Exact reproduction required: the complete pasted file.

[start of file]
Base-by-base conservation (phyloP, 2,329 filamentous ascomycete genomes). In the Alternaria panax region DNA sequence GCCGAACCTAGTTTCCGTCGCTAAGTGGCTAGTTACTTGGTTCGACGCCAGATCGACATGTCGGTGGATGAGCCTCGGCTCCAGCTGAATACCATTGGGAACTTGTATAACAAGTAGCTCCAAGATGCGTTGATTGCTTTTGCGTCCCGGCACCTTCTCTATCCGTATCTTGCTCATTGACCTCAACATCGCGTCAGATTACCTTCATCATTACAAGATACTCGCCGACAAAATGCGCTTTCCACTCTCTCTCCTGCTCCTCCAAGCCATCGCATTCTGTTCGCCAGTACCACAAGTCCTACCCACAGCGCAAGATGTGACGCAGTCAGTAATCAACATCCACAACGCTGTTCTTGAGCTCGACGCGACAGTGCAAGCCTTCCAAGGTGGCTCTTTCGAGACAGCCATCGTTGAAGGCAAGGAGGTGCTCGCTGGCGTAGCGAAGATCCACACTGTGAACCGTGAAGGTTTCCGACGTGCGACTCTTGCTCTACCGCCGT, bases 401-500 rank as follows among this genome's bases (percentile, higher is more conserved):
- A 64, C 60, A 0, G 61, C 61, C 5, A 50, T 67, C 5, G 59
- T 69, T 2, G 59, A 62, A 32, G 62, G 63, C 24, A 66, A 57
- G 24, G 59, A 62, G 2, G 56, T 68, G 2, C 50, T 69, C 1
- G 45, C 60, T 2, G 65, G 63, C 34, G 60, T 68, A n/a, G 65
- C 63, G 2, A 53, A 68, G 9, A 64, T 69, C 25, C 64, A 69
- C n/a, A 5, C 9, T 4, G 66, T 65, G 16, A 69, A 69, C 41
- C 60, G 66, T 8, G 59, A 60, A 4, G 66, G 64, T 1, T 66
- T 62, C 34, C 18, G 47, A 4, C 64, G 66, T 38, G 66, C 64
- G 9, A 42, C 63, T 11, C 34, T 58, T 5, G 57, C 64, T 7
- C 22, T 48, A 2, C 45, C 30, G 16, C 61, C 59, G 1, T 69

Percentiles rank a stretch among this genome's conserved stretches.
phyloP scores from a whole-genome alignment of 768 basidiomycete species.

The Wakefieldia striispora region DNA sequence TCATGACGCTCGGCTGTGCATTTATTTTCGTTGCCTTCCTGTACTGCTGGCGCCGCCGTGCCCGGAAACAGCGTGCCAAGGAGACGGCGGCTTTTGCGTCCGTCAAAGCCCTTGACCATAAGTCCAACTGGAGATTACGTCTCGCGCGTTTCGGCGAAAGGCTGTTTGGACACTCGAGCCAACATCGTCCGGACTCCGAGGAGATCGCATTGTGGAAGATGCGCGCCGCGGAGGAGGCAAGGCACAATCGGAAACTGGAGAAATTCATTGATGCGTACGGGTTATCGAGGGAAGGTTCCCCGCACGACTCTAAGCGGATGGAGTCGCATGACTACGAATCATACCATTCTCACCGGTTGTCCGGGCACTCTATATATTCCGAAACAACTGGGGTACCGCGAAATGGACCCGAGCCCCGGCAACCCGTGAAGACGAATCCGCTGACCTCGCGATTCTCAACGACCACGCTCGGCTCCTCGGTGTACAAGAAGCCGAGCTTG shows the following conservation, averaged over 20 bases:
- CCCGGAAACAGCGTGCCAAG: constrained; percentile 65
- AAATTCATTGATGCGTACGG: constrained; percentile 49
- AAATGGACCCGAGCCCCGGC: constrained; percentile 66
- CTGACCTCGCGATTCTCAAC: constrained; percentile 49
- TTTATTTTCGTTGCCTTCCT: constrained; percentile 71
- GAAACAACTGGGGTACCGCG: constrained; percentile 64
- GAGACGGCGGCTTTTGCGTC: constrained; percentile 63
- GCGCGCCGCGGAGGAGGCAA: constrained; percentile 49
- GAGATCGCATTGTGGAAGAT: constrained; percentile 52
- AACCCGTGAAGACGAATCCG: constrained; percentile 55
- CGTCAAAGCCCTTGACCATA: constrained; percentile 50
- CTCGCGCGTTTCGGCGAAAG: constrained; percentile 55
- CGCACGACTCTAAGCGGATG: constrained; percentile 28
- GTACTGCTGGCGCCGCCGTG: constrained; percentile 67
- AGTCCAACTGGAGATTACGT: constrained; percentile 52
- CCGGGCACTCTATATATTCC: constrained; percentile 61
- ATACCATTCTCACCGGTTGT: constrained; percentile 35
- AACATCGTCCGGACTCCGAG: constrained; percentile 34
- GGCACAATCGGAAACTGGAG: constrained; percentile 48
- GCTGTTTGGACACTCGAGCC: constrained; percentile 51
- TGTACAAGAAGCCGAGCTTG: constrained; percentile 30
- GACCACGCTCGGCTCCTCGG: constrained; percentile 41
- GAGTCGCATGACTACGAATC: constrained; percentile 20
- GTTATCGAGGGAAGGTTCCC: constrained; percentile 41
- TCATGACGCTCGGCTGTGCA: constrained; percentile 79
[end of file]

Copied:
Base-by-base conservation (phyloP, 2,329 filamentous ascomycete genomes). In the Alternaria panax region DNA sequence GCCGAACCTAGTTTCCGTCGCTAAGTGGCTAGTTACTTGGTTCGACGCCAGATCGACATGTCGGTGGATGAGCCTCGGCTCCAGCTGAATACCATTGGGAACTTGTATAACAAGTAGCTCCAAGATGCGTTGATTGCTTTTGCGTCCCGGCACCTTCTCTATCCGTATCTTGCTCATTGACCTCAACATCGCGTCAGATTACCTTCATCATTACAAGATACTCGCCGACAAAATGCGCTTTCCACTCTCTCTCCTGCTCCTCCAAGCCATCGCATTCTGTTCGCCAGTACCACAAGTCCTACCCACAGCGCAAGATGTGACGCAGTCAGTAATCAACATCCACAACGCTGTTCTTGAGCTCGACGCGACAGTGCAAGCCTTCCAAGGTGGCTCTTTCGAGACAGCCATCGTTGAAGGCAAGGAGGTGCTCGCTGGCGTAGCGAAGATCCACACTGTGAACCGTGAAGGTTTCCGACGTGCGACTCTTGCTCTACCGCCGT, bases 401-500 rank as follows among this genome's bases (percentile, higher is more conserved):
- A 64, C 60, A 0, G 61, C 61, C 5, A 50, T 67, C 5, G 59
- T 69, T 2, G 59, A 62, A 32, G 62, G 63, C 24, A 66, A 57
- G 24, G 59, A 62, G 2, G 56, T 68, G 2, C 50, T 69, C 1
- G 45, C 60, T 2, G 65, G 63, C 34, G 60, T 68, A n/a, G 65
- C 63, G 2, A 53, A 68, G 9, A 64, T 69, C 25, C 64, A 69
- C n/a, A 5, C 9, T 4, G 66, T 65, G 16, A 69, A 69, C 41
- C 60, G 66, T 8, G 59, A 60, A 4, G 66, G 64, T 1, T 66
- T 62, C 34, C 18, G 47, A 4, C 64, G 66, T 38, G 66, C 64
- G 9, A 42, C 63, T 11, C 34, T 58, T 5, G 57, C 64, T 7
- C 22, T 48, A 2, C 45, C 30, G 16, C 61, C 59, G 1, T 69

Percentiles rank a stretch among this genome's conserved stretches.
phyloP scores from a whole-genome alignment of 768 basidiomycete species.

The Wakefieldia striispora region DNA sequence TCATGACGCTCGGCTGTGCATTTATTTTCGTTGCCTTCCTGTACTGCTGGCGCCGCCGTGCCCGGAAACAGCGTGCCAAGGAGACGGCGGCTTTTGCGTCCGTCAAAGCCCTTGACCATAAGTCCAACTGGAGATTACGTCTCGCGCGTTTCGGCGAAAGGCTGTTTGGACACTCGAGCCAACATCGTCCGGACTCCGAGGAGATCGCATTGTGGAAGATGCGCGCCGCGGAGGAGGCAAGGCACAATCGGAAACTGGAGAAATTCATTGATGCGTACGGGTTATCGAGGGAAGGTTCCCCGCACGACTCTAAGCGGATGGAGTCGCATGACTACGAATCATACCATTCTCACCGGTTGTCCGGGCACTCTATATATTCCGAAACAACTGGGGTACCGCGAAATGGACCCGAGCCCCGGCAACCCGTGAAGACGAATCCGCTGACCTCGCGATTCTCAACGACCACGCTCGGCTCCTCGGTGTACAAGAAGCCGAGCTTG shows the following conservation, averaged over 20 bases:
- CCCGGAAACAGCGTGCCAAG: constrained; percentile 65
- AAATTCATTGATGCGTACGG: constrained; percentile 49
- AAATGGACCCGAGCCCCGGC: constrained; percentile 66
- CTGACCTCGCGATTCTCAAC: constrained; percentile 49
- TTTATTTTCGTTGCCTTCCT: constrained; percentile 71
- GAAACAACTGGGGTACCGCG: constrained; percentile 64
- GAGACGGCGGCTTTTGCGTC: constrained; percentile 63
- GCGCGCCGCGGAGGAGGCAA: constrained; percentile 49
- GAGATCGCATTGTGGAAGAT: constrained; percentile 52
- AACCCGTGAAGACGAATCCG: constrained; percentile 55
- CGTCAAAGCCCTTGACCATA: constrained; percentile 50
- CTCGCGCGTTTCGGCGAAAG: constrained; percentile 55
- CGCACGACTCTAAGCGGATG: constrained; percentile 28
- GTACTGCTGGCGCCGCCGTG: constrained; percentile 67
- AGTCCAACTGGAGATTACGT: constrained; percentile 52
- CCGGGCACTCTATATATTCC: constrained; percentile 61
- ATACCATTCTCACCGGTTGT: constrained; percentile 35
- AACATCGTCCGGACTCCGAG: constrained; percentile 34
- GGCACAATCGGAAACTGGAG: constrained; percentile 48
- GCTGTTTGGACACTCGAGCC: constrained; percentile 51
- TGTACAAGAAGCCGAGCTTG: constrained; percentile 30
- GACCACGCTCGGCTCCTCGG: constrained; percentile 41
- GAGTCGCATGACTACGAATC: constrained; percentile 20
- GTTATCGAGGGAAGGTTCCC: constrained; percentile 41
- TCATGACGCTCGGCTGTGCA: constrained; percentile 79